# Re: Relation subset operators

Date: Sun, 7 Jun 2009 04:11:29 -0700 (PDT)

Message-ID: <b24d2a5c-7f17-4e9b-bde6-01c4fc534c9e_at_o30g2000vbc.googlegroups.com>

On 7 juin, 01:09, Marshall <marshall.spi..._at_gmail.com> wrote:

> On Jun 6, 2:19 pm, vadim..._at_gmail.com wrote:

*>
**>
**>
**> > I'm still not sure if there are shorter versions. Marshall (who is
**> > apparently in stealth mode) used to work on a program that generates
**> > all valid RL expressions, and this looks like a problem fitted for
**> > such a tool. The other curiosity is how many different RL expressions
**> > one can generate with inversions and complements alone. For example,
**> > the identities
**>
**> Yes, these are both things my program can handle. The theoretical
**> aspects are fairly far along; what is killing me is the practical
**> aspects.
**> Namely, the number of possible expressions in even mildly complex
**> algebras is mega gigantic, and in algebras with operators that
**> are both commutative and associative, simply noting that two
**> complex terms of the same size are syntactically equivalent
**> is excruciatingly slow. I have recently purchased a much
**> more powerful machine but I'm not sure how much this will
**> help; the big wins have all been the results of greater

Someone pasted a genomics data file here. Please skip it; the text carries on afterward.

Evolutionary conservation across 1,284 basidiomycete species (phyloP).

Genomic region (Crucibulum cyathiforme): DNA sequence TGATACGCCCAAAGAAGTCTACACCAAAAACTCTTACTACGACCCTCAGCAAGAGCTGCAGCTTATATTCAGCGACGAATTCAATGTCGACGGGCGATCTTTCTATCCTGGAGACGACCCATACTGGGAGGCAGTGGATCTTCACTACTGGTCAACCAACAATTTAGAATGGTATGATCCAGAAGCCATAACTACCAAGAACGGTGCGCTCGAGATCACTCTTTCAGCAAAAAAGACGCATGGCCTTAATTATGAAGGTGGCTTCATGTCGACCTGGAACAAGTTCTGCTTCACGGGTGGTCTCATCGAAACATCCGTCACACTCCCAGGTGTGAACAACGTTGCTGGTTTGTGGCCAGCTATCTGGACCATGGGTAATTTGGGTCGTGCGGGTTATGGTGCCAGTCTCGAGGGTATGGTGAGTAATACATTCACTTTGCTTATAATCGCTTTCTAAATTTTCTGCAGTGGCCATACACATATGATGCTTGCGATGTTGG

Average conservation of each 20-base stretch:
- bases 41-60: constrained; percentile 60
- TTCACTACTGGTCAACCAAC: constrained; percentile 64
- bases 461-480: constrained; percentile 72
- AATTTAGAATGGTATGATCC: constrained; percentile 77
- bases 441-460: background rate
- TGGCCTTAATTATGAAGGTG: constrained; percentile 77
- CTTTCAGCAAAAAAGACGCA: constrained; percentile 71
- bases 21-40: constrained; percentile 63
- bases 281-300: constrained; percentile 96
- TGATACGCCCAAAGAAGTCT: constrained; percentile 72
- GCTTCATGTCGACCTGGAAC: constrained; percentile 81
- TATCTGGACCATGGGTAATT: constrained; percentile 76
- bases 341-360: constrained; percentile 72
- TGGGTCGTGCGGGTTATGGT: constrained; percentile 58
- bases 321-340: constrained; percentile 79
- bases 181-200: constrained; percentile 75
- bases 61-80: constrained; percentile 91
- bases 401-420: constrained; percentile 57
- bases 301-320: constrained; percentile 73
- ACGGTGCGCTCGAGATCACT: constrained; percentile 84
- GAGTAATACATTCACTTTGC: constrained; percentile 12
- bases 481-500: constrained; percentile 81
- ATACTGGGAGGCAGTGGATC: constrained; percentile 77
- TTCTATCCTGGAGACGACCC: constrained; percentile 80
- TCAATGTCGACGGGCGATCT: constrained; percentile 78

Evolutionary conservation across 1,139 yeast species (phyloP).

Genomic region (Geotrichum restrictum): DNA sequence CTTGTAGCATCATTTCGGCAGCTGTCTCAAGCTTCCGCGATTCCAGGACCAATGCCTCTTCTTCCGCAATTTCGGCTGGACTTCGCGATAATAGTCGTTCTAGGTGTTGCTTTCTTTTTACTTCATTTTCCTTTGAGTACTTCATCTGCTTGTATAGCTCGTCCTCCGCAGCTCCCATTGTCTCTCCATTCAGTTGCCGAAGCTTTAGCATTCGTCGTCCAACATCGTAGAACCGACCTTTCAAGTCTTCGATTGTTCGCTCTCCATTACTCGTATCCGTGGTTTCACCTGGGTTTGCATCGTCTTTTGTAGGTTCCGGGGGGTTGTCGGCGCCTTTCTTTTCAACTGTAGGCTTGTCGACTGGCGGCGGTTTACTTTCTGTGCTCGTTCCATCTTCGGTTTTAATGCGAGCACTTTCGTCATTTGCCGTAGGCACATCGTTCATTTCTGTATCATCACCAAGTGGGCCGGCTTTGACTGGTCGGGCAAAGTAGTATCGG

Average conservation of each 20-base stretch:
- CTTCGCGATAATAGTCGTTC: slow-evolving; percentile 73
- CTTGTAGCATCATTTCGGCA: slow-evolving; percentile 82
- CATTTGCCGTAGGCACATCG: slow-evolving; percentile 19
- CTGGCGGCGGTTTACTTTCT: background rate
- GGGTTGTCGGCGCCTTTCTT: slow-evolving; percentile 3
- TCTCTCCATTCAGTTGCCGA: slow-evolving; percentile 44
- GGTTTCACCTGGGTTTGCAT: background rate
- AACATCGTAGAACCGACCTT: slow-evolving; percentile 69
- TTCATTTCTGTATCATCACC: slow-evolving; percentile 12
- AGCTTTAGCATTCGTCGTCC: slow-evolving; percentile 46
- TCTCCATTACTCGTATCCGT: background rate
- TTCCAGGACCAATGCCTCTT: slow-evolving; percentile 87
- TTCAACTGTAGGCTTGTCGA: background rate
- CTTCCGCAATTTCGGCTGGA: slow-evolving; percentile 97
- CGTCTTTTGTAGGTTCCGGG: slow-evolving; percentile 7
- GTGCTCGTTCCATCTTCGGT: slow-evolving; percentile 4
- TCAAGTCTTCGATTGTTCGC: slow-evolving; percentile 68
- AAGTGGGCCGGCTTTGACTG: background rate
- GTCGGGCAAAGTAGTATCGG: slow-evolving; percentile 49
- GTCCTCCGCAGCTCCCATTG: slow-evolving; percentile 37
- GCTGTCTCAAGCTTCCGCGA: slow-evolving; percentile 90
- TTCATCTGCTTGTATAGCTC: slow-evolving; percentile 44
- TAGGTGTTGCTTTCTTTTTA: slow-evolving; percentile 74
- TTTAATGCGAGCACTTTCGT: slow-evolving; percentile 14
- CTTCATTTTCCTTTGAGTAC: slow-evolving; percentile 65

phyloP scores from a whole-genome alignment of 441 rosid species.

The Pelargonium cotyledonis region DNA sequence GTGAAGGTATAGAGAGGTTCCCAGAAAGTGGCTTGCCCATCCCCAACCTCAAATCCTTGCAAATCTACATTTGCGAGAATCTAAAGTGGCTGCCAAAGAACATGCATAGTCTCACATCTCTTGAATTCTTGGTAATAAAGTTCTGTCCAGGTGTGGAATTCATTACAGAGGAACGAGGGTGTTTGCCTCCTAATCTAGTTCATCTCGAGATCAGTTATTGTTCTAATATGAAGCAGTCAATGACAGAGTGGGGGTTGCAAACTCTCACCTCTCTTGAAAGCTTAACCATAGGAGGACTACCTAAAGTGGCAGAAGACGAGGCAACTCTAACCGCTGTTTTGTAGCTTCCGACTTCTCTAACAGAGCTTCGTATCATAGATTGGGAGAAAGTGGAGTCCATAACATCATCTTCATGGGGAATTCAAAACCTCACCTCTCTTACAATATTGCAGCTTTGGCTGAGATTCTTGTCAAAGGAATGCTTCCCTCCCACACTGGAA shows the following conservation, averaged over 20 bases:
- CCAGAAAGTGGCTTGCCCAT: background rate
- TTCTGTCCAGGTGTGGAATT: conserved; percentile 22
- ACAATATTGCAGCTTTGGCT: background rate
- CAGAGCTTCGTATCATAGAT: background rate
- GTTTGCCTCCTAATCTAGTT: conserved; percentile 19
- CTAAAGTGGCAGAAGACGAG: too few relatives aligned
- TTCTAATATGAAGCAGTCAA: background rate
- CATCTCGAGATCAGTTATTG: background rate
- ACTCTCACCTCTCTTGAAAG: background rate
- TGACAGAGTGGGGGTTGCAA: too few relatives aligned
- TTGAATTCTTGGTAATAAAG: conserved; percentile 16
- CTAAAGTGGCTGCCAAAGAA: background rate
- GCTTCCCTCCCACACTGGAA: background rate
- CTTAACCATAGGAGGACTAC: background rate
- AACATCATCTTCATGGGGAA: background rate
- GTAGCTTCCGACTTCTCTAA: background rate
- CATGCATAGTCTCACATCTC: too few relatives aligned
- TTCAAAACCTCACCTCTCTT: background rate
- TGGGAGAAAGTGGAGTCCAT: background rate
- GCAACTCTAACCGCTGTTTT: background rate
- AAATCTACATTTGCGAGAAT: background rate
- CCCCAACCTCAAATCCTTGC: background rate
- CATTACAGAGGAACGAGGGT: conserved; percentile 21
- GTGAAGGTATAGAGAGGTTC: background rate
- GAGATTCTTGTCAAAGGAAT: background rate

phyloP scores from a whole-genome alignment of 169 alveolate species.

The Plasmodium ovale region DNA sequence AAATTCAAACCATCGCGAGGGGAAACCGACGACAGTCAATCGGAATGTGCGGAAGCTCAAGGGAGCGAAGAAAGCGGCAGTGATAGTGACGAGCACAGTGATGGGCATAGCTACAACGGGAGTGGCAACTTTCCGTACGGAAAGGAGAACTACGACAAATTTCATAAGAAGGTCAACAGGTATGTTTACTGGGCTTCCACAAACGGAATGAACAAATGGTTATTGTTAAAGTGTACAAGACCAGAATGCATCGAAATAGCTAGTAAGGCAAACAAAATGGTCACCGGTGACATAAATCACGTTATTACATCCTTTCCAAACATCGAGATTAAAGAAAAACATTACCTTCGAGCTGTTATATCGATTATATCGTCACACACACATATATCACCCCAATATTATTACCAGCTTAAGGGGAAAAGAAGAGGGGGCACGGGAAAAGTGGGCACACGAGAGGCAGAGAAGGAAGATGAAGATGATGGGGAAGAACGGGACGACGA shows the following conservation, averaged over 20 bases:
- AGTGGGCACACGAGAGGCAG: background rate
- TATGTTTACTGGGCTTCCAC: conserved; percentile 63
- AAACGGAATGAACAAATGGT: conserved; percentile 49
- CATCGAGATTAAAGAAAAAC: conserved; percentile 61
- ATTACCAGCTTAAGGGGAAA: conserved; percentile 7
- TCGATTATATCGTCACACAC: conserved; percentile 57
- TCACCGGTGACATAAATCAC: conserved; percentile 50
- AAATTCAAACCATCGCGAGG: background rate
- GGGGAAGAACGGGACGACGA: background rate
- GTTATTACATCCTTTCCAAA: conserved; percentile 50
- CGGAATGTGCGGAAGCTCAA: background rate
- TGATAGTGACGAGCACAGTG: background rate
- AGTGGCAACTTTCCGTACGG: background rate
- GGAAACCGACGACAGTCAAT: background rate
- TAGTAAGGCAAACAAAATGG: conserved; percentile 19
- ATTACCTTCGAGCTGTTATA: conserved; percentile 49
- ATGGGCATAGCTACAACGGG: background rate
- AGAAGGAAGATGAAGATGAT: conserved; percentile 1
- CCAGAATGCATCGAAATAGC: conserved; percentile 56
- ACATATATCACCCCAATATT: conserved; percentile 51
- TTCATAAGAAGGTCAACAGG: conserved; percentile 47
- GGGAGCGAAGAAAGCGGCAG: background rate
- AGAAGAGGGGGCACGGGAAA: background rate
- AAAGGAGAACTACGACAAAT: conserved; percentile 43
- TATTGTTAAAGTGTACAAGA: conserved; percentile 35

**> understanding of the nature of Universal Algebra.
*

Marshall,

For what it's worth...

For having been involved in the exercice of attempting to build a logical machine to be a sound evaluator for relational operations, I have discovered that there is an intricate relationship between the coherence of relation equation solving and the logical computing model used to actually represent a single relation, given current constraints imposed by memory/cpu architectures. In other words, the two aspects simply can hardly be dissociated: building an relation equation expressor without considering a serious work onto how there are to be represented logically (and physically as a consequence) will not only put such effort in jeopardy but will make one hit a stone dead end due to the fact that a logical expression solvers built on the principle of direct image systems relation representation, has a very limited scope of verification.

I have designed a logical and computing model based on the principle of representing relations thanks to fractal contructs which allows to exploit other effective mathematical tools than traditional ra to effectively operate relations and have the logical machine make logical inferences as to the most appropriate formulation of a relational operation. I am not sure that does make sense to somebody who's involved deeply into the logical aspect of correctness but it is a friendly word of warning.

> I still have good ideas left for how to do better, and I

*> believe a complete equational theory of Vadim's algebra
**> is mechanically achievable.
*

Yes it is but not without having a complete view of the problem and
taking into considerations the need for a sound logical representation
of relations.

*> Marshall
*

Received on Sun Jun 07 2009 - 13:11:29 CEST